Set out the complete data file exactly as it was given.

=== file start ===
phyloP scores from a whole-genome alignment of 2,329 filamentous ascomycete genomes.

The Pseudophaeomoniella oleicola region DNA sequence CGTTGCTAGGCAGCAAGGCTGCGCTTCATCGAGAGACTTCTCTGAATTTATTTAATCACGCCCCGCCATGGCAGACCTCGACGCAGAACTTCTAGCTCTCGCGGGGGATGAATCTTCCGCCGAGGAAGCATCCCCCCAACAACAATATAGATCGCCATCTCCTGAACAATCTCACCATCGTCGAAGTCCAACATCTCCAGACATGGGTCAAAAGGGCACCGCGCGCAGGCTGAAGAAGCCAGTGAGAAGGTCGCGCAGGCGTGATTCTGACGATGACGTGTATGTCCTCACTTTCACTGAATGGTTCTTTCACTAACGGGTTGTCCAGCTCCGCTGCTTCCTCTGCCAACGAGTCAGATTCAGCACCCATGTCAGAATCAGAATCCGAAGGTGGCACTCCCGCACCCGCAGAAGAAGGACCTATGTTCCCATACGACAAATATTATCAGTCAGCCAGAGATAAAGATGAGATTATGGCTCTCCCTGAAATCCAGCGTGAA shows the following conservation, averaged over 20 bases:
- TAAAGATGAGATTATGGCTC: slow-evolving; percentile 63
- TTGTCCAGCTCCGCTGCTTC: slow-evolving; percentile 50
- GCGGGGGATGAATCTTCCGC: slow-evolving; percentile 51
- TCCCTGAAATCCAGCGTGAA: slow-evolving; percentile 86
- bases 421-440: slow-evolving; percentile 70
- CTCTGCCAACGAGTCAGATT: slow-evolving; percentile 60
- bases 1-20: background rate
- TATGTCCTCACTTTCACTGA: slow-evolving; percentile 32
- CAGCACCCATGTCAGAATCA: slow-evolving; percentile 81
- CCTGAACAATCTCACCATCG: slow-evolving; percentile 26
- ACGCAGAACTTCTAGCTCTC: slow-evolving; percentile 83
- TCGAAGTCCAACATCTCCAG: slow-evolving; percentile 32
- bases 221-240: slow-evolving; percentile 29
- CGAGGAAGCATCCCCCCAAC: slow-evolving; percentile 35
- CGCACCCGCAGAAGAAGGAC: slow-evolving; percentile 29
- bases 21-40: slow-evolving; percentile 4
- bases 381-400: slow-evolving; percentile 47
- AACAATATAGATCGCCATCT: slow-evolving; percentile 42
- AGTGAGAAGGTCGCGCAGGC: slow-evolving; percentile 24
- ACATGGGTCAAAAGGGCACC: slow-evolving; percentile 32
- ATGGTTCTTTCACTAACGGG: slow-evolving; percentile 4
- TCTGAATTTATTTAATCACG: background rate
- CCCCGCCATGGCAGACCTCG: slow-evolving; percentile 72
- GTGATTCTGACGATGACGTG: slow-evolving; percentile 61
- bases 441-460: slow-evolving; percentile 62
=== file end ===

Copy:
phyloP scores from a whole-genome alignment of 2,329 filamentous ascomycete genomes.

The Pseudophaeomoniella oleicola region DNA sequence CGTTGCTAGGCAGCAAGGCTGCGCTTCATCGAGAGACTTCTCTGAATTTATTTAATCACGCCCCGCCATGGCAGACCTCGACGCAGAACTTCTAGCTCTCGCGGGGGATGAATCTTCCGCCGAGGAAGCATCCCCCCAACAACAATATAGATCGCCATCTCCTGAACAATCTCACCATCGTCGAAGTCCAACATCTCCAGACATGGGTCAAAAGGGCACCGCGCGCAGGCTGAAGAAGCCAGTGAGAAGGTCGCGCAGGCGTGATTCTGACGATGACGTGTATGTCCTCACTTTCACTGAATGGTTCTTTCACTAACGGGTTGTCCAGCTCCGCTGCTTCCTCTGCCAACGAGTCAGATTCAGCACCCATGTCAGAATCAGAATCCGAAGGTGGCACTCCCGCACCCGCAGAAGAAGGACCTATGTTCCCATACGACAAATATTATCAGTCAGCCAGAGATAAAGATGAGATTATGGCTCTCCCTGAAATCCAGCGTGAA shows the following conservation, averaged over 20 bases:
- TAAAGATGAGATTATGGCTC: slow-evolving; percentile 63
- TTGTCCAGCTCCGCTGCTTC: slow-evolving; percentile 50
- GCGGGGGATGAATCTTCCGC: slow-evolving; percentile 51
- TCCCTGAAATCCAGCGTGAA: slow-evolving; percentile 86
- bases 421-440: slow-evolving; percentile 70
- CTCTGCCAACGAGTCAGATT: slow-evolving; percentile 60
- bases 1-20: background rate
- TATGTCCTCACTTTCACTGA: slow-evolving; percentile 32
- CAGCACCCATGTCAGAATCA: slow-evolving; percentile 81
- CCTGAACAATCTCACCATCG: slow-evolving; percentile 26
- ACGCAGAACTTCTAGCTCTC: slow-evolving; percentile 83
- TCGAAGTCCAACATCTCCAG: slow-evolving; percentile 32
- bases 221-240: slow-evolving; percentile 29
- CGAGGAAGCATCCCCCCAAC: slow-evolving; percentile 35
- CGCACCCGCAGAAGAAGGAC: slow-evolving; percentile 29
- bases 21-40: slow-evolving; percentile 4
- bases 381-400: slow-evolving; percentile 47
- AACAATATAGATCGCCATCT: slow-evolving; percentile 42
- AGTGAGAAGGTCGCGCAGGC: slow-evolving; percentile 24
- ACATGGGTCAAAAGGGCACC: slow-evolving; percentile 32
- ATGGTTCTTTCACTAACGGG: slow-evolving; percentile 4
- TCTGAATTTATTTAATCACG: background rate
- CCCCGCCATGGCAGACCTCG: slow-evolving; percentile 72
- GTGATTCTGACGATGACGTG: slow-evolving; percentile 61
- bases 441-460: slow-evolving; percentile 62